John got the dreaded Black Tower pitch. Sawed off, fixed RURP's, the whole nine yards. We'd moved into real meat of the route. The hammer was used to tap a sawed off into place, blowing our clean ascent (one of just 3 pins we hammered). Being worn down, we stopped for the day here with a decent ledge to stand on.
P8 started out innocuous enough with a couple hook moves to get into some jumbled easy free moves, but i quickly got suckered into a hand traverse by some luring Shortest Straw bolts... Back on route, things stayed easy moving up a diagonal crack to a thin dihedral. After a final green alien, it is brass, fixed heads, a fixed head, and a couple sketchy ass hooks on an exfoliated pancake to get to the bolts. Spicy.
P9 stayed thin and full value with brass, small cams, cam hooks, etc.
P10, the Nipple, was mine. "Leapfrogging Cam Hooks. Wild!" Great...
Thankfully there were 3 fixed pins after the bolts, keeping the chances of a swing back into the dihedral in check. I also got to place one more blue alien, figuring John could clean it from the last fixed pin before lowering out. Despite all that, after about 20-25' and 2 new pairs of trousers from shitting myself every time a cam hook farted, I went back to cams. We had brought plenty, 3x aliens, and 3x offset aliens, so why not... Testing your first cam from your existing last cam hook is just plain freaky. Soon enough I was pulling the awkward moves at the nipple. I move the big green #5 above the bolt to keep the route out of the crotch, though this was probably not necessary. Above that were aliens placements, a bomber hand placed lost arrow (short medium is perfect, and the only lost arrow we used).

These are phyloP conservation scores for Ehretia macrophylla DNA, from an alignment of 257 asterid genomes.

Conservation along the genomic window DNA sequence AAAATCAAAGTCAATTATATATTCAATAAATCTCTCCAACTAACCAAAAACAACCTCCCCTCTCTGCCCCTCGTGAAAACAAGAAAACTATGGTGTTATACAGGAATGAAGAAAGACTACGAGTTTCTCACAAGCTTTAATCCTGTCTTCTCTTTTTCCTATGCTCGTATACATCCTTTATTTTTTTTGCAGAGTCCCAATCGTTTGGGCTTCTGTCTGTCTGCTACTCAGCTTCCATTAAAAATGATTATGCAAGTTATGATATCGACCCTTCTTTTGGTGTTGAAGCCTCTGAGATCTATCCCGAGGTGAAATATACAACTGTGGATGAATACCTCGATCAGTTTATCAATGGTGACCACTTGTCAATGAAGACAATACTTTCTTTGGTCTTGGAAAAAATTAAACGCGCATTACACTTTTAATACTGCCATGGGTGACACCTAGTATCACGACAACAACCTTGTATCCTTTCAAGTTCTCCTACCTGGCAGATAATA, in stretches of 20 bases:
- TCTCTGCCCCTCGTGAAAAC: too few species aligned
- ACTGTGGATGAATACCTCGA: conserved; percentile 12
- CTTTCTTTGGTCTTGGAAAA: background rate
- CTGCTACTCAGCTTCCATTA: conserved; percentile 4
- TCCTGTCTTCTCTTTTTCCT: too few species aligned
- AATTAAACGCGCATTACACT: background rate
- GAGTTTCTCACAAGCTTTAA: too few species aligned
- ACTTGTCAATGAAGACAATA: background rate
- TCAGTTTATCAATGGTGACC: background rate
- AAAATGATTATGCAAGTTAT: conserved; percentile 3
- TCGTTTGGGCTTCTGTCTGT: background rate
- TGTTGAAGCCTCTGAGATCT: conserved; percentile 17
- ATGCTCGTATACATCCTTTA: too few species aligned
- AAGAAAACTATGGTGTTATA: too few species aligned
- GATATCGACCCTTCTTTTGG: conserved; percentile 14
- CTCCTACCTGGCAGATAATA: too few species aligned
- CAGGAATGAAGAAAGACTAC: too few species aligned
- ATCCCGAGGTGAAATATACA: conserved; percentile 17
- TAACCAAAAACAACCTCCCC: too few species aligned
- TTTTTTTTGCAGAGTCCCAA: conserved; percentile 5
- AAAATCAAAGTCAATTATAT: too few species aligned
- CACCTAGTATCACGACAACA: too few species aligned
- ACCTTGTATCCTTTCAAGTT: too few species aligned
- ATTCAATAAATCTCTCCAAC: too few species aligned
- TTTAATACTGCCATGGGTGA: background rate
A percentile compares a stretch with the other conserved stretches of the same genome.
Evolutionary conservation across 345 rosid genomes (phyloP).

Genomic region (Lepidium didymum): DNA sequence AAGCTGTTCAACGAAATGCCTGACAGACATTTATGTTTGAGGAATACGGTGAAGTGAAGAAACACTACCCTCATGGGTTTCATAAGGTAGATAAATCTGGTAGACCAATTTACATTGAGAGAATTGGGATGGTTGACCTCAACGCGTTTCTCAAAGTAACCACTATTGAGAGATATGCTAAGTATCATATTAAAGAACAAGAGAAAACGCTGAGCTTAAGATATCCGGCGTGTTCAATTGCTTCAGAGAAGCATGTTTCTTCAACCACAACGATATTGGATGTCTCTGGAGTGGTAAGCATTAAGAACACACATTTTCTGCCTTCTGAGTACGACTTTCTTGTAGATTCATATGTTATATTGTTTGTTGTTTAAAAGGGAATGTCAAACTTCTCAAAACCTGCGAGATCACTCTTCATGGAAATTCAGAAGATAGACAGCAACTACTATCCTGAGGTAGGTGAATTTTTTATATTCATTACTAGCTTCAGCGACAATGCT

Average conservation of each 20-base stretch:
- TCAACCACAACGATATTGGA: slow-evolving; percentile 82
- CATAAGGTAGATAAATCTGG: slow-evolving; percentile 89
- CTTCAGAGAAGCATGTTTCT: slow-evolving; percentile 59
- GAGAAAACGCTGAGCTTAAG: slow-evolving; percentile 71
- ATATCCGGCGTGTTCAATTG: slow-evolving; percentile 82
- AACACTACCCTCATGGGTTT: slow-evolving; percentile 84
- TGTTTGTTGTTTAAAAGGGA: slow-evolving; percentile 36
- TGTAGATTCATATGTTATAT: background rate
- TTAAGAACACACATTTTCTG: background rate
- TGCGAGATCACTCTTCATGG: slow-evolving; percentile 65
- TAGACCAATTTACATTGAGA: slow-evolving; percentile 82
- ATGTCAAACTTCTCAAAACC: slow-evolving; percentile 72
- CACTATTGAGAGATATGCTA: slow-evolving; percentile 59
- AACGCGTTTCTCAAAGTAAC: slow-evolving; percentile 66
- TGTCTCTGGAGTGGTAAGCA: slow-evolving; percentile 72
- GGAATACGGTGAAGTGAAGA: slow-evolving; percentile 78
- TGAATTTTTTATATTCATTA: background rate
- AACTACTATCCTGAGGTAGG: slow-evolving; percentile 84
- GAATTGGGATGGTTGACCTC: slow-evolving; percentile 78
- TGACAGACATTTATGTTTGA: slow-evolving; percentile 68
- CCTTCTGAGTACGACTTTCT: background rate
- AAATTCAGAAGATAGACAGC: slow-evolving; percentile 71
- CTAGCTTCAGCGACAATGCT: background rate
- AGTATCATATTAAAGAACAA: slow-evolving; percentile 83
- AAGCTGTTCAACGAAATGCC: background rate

At this point our weather forecast was going downhill rapidly. We expected thunderstorms and nastiness for the next few days. We were thankfully to now be parked under the Mark of Zorro roof, and for the first time on the route be able to sleep without a drip in our face. Sadly, it would also mark the end of climbing in the sunshine.